The North Carolina native wanted to disprove a widely circulated video of a Tesla running the company’s “fully self-driving” beta software — which allows the car to steer, brake and accelerate, but requires an attentive human driver ready to turn the wheel. take — plowing in child-sized mannequins.
Dan O’Dowd, a CEO of a software company that published the video earlier this month, thinks
the National Highway Traffic Safety Administration should ban “full self-driving” until Tesla CEO Elon Musk “proves it won’t mow kids.”
Then Cupani, who runs a car shop that focuses on imports and Teslas, got involved and recruited his son. Although he describes himself as a “BMW man,” Cupani says the software can’t be compared to what Tesla offers. Nor was it the first time he enlisted his son, who Cupani said is 11 years old, in a potentially viral car effort: Earlier this year, he posted a video of his son driving his Model S Plaid – which 0 can reach -60 in 1.99 seconds — in a private parking lot. It has been viewed more than 250,000 times.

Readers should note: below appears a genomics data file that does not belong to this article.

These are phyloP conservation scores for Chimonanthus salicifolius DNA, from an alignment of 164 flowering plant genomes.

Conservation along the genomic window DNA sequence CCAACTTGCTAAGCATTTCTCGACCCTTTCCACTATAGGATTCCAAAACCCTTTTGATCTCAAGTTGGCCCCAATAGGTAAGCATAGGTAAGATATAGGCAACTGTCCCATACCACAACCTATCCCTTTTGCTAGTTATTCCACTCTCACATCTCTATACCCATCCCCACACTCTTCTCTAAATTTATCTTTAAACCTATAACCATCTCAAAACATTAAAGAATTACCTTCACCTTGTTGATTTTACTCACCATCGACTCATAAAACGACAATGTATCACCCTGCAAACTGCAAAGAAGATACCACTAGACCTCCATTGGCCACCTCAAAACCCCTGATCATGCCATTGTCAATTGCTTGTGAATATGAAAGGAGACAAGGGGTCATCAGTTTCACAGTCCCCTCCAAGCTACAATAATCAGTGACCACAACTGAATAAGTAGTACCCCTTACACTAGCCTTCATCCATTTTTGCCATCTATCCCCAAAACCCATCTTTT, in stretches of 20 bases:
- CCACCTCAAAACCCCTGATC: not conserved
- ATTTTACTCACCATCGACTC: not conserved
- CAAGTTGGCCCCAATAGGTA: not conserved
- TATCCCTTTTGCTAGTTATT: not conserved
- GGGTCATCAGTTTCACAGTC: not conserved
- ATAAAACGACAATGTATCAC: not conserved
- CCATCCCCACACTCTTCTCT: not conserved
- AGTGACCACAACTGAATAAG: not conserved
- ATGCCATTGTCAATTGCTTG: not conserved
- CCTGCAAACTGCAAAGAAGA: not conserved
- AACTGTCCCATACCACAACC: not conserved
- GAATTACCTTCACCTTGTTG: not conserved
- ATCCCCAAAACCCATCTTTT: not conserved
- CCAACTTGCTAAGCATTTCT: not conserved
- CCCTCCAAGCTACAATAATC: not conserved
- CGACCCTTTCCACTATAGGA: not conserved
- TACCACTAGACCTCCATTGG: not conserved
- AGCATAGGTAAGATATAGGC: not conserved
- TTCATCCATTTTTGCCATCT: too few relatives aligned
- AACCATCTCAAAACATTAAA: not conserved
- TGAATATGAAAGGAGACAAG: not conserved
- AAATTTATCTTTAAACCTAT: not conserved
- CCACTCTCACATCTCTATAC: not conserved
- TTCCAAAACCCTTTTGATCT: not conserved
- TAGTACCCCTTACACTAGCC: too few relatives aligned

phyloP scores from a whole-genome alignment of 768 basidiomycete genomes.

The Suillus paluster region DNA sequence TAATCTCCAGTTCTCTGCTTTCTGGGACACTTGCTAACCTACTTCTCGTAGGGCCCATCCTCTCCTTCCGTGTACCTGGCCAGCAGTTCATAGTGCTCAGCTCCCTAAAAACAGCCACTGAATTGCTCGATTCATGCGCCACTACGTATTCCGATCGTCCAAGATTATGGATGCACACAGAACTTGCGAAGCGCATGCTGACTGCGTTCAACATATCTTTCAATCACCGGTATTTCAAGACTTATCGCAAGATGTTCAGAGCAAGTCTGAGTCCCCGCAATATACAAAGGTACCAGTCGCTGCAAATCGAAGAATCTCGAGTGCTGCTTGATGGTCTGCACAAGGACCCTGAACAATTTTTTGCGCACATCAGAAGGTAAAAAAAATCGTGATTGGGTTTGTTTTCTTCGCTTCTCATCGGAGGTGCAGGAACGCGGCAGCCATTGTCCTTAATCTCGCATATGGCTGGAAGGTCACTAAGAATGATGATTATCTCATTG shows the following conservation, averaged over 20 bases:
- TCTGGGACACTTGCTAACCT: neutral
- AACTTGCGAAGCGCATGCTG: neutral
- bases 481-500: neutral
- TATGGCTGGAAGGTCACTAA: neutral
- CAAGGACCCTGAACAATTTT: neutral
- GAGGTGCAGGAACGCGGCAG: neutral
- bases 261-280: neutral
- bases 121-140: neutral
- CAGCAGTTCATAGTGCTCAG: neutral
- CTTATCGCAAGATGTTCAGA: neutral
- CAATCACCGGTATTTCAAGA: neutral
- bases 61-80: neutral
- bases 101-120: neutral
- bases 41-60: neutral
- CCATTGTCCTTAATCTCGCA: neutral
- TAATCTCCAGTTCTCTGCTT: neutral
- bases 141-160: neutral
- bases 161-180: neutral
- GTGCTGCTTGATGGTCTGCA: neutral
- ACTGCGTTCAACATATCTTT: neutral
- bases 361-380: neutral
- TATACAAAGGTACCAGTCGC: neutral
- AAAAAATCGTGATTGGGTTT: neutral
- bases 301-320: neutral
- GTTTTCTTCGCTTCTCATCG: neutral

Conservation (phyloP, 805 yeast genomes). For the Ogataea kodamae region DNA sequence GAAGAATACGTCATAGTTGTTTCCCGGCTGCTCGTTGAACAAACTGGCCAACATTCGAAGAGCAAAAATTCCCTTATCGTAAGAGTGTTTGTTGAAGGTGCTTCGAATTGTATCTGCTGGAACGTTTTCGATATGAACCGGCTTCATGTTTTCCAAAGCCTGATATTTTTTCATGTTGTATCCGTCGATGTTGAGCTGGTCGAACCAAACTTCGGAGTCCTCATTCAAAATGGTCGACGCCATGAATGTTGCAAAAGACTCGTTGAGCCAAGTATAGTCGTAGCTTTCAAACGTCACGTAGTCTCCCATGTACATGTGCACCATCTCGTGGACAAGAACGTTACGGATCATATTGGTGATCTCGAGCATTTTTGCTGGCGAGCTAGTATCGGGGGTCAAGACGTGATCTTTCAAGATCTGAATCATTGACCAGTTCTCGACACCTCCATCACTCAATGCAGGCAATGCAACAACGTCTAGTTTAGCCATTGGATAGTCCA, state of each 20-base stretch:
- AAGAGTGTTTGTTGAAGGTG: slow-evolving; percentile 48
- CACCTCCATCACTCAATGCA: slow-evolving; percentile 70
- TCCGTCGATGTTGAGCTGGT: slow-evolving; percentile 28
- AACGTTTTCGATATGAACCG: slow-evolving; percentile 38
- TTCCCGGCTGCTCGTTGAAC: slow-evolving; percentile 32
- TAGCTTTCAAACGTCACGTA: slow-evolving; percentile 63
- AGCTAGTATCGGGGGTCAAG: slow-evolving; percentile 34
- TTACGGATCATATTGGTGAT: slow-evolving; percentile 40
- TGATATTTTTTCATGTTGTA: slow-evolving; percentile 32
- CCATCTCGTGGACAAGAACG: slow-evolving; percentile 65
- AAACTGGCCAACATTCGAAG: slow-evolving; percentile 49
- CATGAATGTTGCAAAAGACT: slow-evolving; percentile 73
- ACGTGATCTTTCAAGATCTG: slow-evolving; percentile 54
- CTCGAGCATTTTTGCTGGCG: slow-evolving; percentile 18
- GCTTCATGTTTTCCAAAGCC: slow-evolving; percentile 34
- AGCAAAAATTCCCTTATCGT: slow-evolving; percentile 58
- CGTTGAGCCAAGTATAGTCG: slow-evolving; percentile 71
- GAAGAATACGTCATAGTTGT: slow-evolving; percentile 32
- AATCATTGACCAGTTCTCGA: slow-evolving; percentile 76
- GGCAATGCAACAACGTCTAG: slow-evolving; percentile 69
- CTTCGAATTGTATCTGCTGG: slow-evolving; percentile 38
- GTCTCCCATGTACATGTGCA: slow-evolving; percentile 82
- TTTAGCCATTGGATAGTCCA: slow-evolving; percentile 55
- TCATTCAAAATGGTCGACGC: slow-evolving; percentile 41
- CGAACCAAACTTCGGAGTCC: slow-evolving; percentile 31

“Some people look at it and say, ‘Oh this crazy dad, what is he doing?'” Cupani told CNN Business. “Well, I do a lot of stuff like that, but I’m going to make sure my kid doesn’t get hit.”
Cupani filmed the test of “fully self-driving” in a parking lot. His son stood at the end of an aisle with a smartphone to film the test. Cupani accelerated the Tesla from the other side of the lot and engaged ‘fully self-driving’, up to 35 mph. The Tesla braked steadily and came to a stop—well ahead of his son.
Cupani did another test with his son on the street using Autopilot, the more rudimentary Tesla driver assistance software, and found that it stopped for his son too. “This Dan man says he’s an expert at this, an expert at that,” Cupani said. “Well, I’m an expert in cars, future technology, professional driving instructor.”
Cupani is one of many Tesla supporters who objected to O’Dowd’s video and started making their own tests. Some asked their children to help. Others built homemade mannequins or used blow-up dolls.